10.13am GMT

    The CBI, which represents Britain’s businesses, has also waded into the EU referendum debate.

    In a new report, it warns that Brexit could cost....£100 billion pounds (a figure which is crying out for a Dr Evil impression)

    Related: Brexit could cost £100bn and nearly 1m jobs, CBI warns

    "Leaving the EU would mean a smaller economy in 2030." CBI. Possible? sure. But a heroic level of guesswork/assumption in 15 yr forecasts!

    9.30am GMT

    Alastair Winter, chief economist at investment bank Daniel Stewart, is hopeful that Britain will avoid a sterling crisis.

    Despite today’s losses, he predicts the pound will hover at current levels until June’s referendum is much closer.

    I would expect sterling to loiter around $1.40 unless and until Brexit really looked like winning.

    IDS was a disaster as Tory leader and is no firebrand. Many people believe he was out of his depth in implementing Universal Credits. I also doubt he is a market-mover.

    George & Dave are undoubtedly wounded, but this profits Boris* more than Labour (except Sadiq Khan who was set to win the London mayoralty race anyway).

    9.15am GMT

    Richard Benson, head of portfolio investment at currency managers Millennium Global in London, also believes the pound is suffering from the aftermath of Iain Duncan Smith’s resignation.

    He told Reuters:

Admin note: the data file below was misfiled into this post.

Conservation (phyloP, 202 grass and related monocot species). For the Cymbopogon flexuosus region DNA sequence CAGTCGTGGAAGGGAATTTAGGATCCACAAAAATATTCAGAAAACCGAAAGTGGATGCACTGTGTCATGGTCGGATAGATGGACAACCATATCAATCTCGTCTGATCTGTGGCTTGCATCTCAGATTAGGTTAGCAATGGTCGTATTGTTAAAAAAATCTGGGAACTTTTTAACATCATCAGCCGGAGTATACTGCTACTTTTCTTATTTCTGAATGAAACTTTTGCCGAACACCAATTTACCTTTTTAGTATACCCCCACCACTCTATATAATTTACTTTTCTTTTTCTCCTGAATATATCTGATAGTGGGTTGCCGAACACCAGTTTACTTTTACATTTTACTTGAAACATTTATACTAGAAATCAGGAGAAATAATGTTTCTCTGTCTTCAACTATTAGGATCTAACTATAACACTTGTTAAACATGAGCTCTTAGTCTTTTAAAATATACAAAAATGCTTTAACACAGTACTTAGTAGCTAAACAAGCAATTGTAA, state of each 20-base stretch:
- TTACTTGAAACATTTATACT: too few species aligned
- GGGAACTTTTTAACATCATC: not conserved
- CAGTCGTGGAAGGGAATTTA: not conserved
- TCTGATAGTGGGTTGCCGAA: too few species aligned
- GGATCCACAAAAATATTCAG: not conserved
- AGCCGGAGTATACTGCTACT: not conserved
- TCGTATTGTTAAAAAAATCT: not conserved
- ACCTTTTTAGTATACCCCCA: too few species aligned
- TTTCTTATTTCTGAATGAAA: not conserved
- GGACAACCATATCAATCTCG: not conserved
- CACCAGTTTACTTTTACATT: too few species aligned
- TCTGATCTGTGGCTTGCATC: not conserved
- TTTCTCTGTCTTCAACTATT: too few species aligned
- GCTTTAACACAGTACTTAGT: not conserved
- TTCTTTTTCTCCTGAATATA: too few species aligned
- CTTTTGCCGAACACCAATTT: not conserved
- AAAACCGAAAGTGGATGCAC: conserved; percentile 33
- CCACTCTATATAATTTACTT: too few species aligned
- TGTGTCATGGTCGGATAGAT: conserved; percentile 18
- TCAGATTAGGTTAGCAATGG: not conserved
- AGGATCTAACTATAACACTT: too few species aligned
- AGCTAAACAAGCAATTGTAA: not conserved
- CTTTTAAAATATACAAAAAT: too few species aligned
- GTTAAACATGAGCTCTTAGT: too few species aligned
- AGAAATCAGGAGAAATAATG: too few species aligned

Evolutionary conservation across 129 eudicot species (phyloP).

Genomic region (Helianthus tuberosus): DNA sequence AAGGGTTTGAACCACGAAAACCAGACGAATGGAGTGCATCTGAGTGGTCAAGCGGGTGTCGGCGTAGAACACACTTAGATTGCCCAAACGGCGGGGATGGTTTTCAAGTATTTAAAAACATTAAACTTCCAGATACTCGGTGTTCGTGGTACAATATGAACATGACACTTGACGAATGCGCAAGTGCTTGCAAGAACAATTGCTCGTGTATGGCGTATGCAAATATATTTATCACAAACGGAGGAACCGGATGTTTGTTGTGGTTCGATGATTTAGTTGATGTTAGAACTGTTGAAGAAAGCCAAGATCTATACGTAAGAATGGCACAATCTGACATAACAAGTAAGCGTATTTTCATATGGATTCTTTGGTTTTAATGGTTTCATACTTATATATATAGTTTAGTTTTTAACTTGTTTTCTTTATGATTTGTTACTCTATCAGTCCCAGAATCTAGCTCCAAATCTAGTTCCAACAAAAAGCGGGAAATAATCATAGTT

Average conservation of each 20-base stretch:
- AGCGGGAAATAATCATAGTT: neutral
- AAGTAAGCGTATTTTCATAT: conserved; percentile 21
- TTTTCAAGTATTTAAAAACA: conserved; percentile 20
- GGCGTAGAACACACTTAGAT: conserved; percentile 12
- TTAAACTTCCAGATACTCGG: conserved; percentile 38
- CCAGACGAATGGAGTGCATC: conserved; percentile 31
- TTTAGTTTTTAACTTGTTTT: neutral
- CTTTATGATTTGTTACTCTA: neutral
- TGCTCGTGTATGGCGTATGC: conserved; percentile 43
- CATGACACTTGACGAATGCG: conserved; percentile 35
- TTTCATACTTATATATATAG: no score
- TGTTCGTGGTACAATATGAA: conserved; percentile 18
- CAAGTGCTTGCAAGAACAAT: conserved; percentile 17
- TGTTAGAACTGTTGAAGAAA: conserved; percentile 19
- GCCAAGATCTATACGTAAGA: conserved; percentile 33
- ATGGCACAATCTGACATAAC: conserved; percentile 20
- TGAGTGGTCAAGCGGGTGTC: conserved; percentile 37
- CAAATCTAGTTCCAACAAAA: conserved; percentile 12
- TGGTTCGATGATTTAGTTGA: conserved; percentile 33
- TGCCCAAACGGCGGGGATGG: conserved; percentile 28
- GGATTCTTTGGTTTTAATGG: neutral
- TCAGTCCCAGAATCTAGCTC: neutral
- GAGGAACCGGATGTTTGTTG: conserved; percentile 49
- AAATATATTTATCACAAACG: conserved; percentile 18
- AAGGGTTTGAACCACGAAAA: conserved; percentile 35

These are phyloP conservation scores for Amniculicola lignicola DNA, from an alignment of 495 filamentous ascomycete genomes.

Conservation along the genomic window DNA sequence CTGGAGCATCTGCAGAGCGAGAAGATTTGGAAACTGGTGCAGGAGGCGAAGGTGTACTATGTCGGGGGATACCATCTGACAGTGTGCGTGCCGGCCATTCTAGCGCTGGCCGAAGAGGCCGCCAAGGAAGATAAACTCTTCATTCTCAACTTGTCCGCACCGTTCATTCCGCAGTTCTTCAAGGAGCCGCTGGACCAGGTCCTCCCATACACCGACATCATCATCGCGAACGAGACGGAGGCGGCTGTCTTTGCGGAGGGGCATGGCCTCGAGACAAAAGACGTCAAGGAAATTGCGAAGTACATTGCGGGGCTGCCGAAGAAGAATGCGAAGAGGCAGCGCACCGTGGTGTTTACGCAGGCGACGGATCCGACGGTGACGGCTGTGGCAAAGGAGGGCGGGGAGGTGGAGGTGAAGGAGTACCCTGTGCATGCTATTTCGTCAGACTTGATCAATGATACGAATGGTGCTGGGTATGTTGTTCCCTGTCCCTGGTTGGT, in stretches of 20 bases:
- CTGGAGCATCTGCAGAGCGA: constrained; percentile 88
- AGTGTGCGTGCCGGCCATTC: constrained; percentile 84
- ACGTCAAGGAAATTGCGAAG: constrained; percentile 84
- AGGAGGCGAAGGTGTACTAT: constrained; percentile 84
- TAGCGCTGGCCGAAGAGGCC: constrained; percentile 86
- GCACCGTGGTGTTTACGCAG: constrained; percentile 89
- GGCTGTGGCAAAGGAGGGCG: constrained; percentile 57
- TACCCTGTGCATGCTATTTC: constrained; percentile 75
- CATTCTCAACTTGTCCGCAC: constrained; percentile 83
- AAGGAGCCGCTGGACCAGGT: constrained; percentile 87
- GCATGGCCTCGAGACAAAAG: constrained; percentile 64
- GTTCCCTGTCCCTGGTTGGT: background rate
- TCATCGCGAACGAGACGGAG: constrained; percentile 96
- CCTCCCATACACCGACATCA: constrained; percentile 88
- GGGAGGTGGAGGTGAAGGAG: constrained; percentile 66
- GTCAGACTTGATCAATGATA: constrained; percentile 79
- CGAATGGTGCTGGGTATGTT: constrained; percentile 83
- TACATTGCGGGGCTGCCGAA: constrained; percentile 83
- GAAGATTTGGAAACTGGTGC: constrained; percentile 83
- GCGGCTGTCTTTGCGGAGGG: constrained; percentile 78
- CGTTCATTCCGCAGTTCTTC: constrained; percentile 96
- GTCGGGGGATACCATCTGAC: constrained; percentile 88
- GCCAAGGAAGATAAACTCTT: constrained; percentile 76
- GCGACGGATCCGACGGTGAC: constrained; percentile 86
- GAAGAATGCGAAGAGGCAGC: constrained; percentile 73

“Sterling does not normally react strongly to UK politics so this is probably due to Brexit.

    “The referendum is just making people focus on issues like this a lot more. It is down in response this morning.”

    9.03am GMT

    Sterling has been falling this morning, after work and pensions secretary Iain Duncan Smith sensationally resigned late on Friday.

    The pound fell by almost one cent against the US dollar, hitting a low of $1.4377. It is also down 0.4% against the euro, at €1.2803.

    The resignation of Iain Duncan Smith, the work and pensions secretary, will simply add another layer of political risk to sterling’s prospects. ‘Brexit’ continues to dominate conversations, and the most alarming comment I’ve heard so far was from a business student at a talk I gave last week: “I’d quite like the Uk to leave the EU, just to see what happened’.

    Young educated Londoners are natural in favour of Europe and if they’re torn between rebelling and not bothering to vote at all (older voters are much more likely to turn up at the ballot box, but also more likely to vote to leave the EU), that doesn’t bode well.

    The political turmoil in the Conservatve party has ended last week's UK Pound £ rally and pushed it back to US $1.44 #GBP #BoE

    Corbyn on @skynews Chancellor should consider his position, warns of a "lurking wolf" at DWP targeting needy people pic.twitter.com/SWNEvHzUfx

    Related: Tory turmoil: Corbyn calls on Osborne to follow IDS and resign - Politics live

    8.32am GMT

    European Central Bank policymaker Benoît Cœuré is urging eurozone politicians to create closer economic and monetary union, or risk seeing the European project unravel.

    The progress of European integration has increased interdependence between Member States. But we still haven’t drawn all the necessary conclusions and European politicians still don’t have the tools that would allow them to respond to the expectations placed on them.